This doesn’t dissuade the two guys I’m seeing the museum with. They are a devoutly Catholic gay couple here in Rome on pilgrimage, something I find far more mysterious than a few burns on a nightcap. They go from object to object with wonder in their eyes. Looking at that same hand they don’t see its shape as odd, and they don’t see the circular patterns that make it up as a sign of forgery. A burning hand, of course, would have flames coming out of it, which would distort its shape and lead to some areas of the imprint being more scorched than others.

And that, I realize, is what the Purgatory Museum has to teach. For the faithful, it is yet more proof of Divine Judgment. For an atheist, it is proof of the gullibility of religious people and the nasty web of lies that supports organized religion. For the agnostic standing between two fundamentalisms, it proves nothing. Personally I think these objects are the products of overzealous fraudsters wanting to make converts by any means necessary, yet debunking them doesn’t disprove the existence of spirits any more than showing there’s no life on Mars would disprove the possibility of aliens on other planets.

As I stand there wondering where the whole debate over religion is going to lead, an attractive young American nun walks in, hands me a pendant of the Virgin Mary, and hurries off before I can ask her what the Latin inscription says. This sort of thing happens a lot in Rome. The inscription reads, “O MARIA CONCEPITA SENZA PECCATO PREGATE PER NOI CHE RECORRIAMO A VOI” and bears the date 1850. Translation, anyone?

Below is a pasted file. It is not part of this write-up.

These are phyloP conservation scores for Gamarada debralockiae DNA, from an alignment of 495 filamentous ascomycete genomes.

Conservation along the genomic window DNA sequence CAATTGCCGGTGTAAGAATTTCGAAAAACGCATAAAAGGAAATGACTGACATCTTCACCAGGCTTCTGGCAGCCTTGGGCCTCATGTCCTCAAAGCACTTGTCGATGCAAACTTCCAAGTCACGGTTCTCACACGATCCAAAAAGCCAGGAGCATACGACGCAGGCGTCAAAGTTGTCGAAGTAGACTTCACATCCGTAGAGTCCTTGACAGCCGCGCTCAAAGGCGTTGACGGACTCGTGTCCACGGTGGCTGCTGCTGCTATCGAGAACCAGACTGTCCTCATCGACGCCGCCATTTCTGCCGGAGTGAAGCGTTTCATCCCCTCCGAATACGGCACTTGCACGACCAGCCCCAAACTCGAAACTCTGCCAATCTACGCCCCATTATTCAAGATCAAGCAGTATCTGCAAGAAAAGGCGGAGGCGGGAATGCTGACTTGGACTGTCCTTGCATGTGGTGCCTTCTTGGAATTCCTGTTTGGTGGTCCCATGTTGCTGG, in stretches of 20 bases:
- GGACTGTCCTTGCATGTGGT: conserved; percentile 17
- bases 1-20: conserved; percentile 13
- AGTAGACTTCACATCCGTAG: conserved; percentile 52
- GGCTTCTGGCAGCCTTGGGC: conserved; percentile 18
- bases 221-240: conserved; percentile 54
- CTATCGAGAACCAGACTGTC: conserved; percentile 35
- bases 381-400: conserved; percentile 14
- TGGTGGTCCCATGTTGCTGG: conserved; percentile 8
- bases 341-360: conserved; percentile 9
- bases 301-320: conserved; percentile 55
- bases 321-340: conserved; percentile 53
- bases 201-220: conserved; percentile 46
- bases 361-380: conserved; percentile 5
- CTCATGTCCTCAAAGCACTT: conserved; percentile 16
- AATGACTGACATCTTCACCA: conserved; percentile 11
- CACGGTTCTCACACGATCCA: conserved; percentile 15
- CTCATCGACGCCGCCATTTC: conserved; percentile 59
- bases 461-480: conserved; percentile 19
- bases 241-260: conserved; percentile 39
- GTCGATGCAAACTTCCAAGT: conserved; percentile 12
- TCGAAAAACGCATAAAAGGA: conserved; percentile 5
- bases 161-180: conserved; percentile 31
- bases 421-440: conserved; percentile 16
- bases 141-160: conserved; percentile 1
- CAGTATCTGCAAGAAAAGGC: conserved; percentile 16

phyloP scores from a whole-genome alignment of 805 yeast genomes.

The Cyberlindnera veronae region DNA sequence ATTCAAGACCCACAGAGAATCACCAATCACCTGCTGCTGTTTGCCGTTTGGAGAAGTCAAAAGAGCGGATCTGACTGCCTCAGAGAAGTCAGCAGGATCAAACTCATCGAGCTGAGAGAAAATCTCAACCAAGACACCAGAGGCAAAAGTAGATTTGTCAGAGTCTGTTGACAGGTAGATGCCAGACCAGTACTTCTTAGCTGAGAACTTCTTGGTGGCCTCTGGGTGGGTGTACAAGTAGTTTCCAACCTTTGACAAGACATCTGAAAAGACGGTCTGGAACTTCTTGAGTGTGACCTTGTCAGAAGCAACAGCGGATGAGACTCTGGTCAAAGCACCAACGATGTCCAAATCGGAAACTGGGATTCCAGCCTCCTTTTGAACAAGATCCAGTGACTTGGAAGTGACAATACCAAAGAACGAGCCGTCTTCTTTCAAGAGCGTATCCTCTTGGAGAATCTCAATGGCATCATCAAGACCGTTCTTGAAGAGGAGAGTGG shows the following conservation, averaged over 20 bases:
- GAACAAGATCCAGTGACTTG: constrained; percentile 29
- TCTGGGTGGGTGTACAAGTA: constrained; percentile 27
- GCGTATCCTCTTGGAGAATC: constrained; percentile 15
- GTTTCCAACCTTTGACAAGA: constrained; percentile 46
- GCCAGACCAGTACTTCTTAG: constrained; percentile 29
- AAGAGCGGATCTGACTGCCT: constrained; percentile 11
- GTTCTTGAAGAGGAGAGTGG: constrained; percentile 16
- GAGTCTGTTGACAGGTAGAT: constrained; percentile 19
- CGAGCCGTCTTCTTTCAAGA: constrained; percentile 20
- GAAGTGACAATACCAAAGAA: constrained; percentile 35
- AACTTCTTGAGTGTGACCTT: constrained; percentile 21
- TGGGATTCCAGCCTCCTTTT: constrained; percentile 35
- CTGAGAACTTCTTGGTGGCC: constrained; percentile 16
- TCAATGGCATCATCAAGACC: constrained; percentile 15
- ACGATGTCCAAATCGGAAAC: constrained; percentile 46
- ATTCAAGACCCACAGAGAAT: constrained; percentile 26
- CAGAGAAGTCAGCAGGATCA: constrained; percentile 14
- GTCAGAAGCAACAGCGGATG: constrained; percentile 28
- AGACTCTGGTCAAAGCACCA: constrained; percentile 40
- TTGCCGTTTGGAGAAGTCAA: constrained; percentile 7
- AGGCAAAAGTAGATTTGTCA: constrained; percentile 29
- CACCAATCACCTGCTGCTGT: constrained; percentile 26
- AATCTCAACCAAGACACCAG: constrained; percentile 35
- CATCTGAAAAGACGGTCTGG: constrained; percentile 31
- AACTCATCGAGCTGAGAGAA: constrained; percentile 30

So I leave the same as I entered, “knowing” nothing but insatiably curious about everything. That’s a pretty good place to be, I think. Walking down the nave I see one of the gay Catholics gazing upon a reclining figure of the crucified Jesus. His face is transfixed with reverence, wonder, and sadness as he bends down and kisses the statue’s feet. His visit to Rome will be very different than mine.

This starts a new series called Vacation with the Dead: Exploring Rome’s Sinister Side. I will be looking at the Eternal City’s obsession with death, from grandiose tombs to saints’ relics, from early Christian catacombs to mummified monks. Tune in tomorrow for The Tombs of Rome!

Daily Pampering: Swarovski crystal-encrusted Hello Kitty bottled water

Remember when you were in third grade, and instead of working on your multiplication tables you furtively traded Hello Kitty puffy stickers for bubble gum-scented Hello Kitty erasers? No? Well, if you missed out on that iconic elementary school experience, fear not, because the Sanrio empire has expanded its line of high-end adult goods in commemoration of the megalocephalic cat’s 35th anniversary.

The folks at Sanrio have just released Swarovski crystal-encrusted bottles of Hello Kitty luxury water. At a mere $100 a pop, this is one indulgence water aficionados of all ages won’t want to miss. Produced by Japanese “jewelry water” company Fillico, the contents come from a natural spring at the base of Kobe’s Mt. Rokko.

The appearance of the water vessels will also strike a nostalgic chord with Boomers and Gen-X’ers who recall the cone-shaped pump hairsprays of the ’70’s and early ’80’s. The waters come in five different colors (or flavors, depending upon which vague marketing blurb you happen to read): red, for “friendship”; pink for “cute”; yellow for “heartful,” green for “wish,” and lavender, for “sweet.” You can even have them engraved, for that personal touch. The top of each bottle is capped with a crystal crown, with a color-corresponding crystal bow around the neck. Even the Hello Kitty moniker sports a wee little crystal bow on her head.

We still have some Hello Kitty puffy stickers lying around if anyone wants to trade us for one of these crystal bottles. Anyone?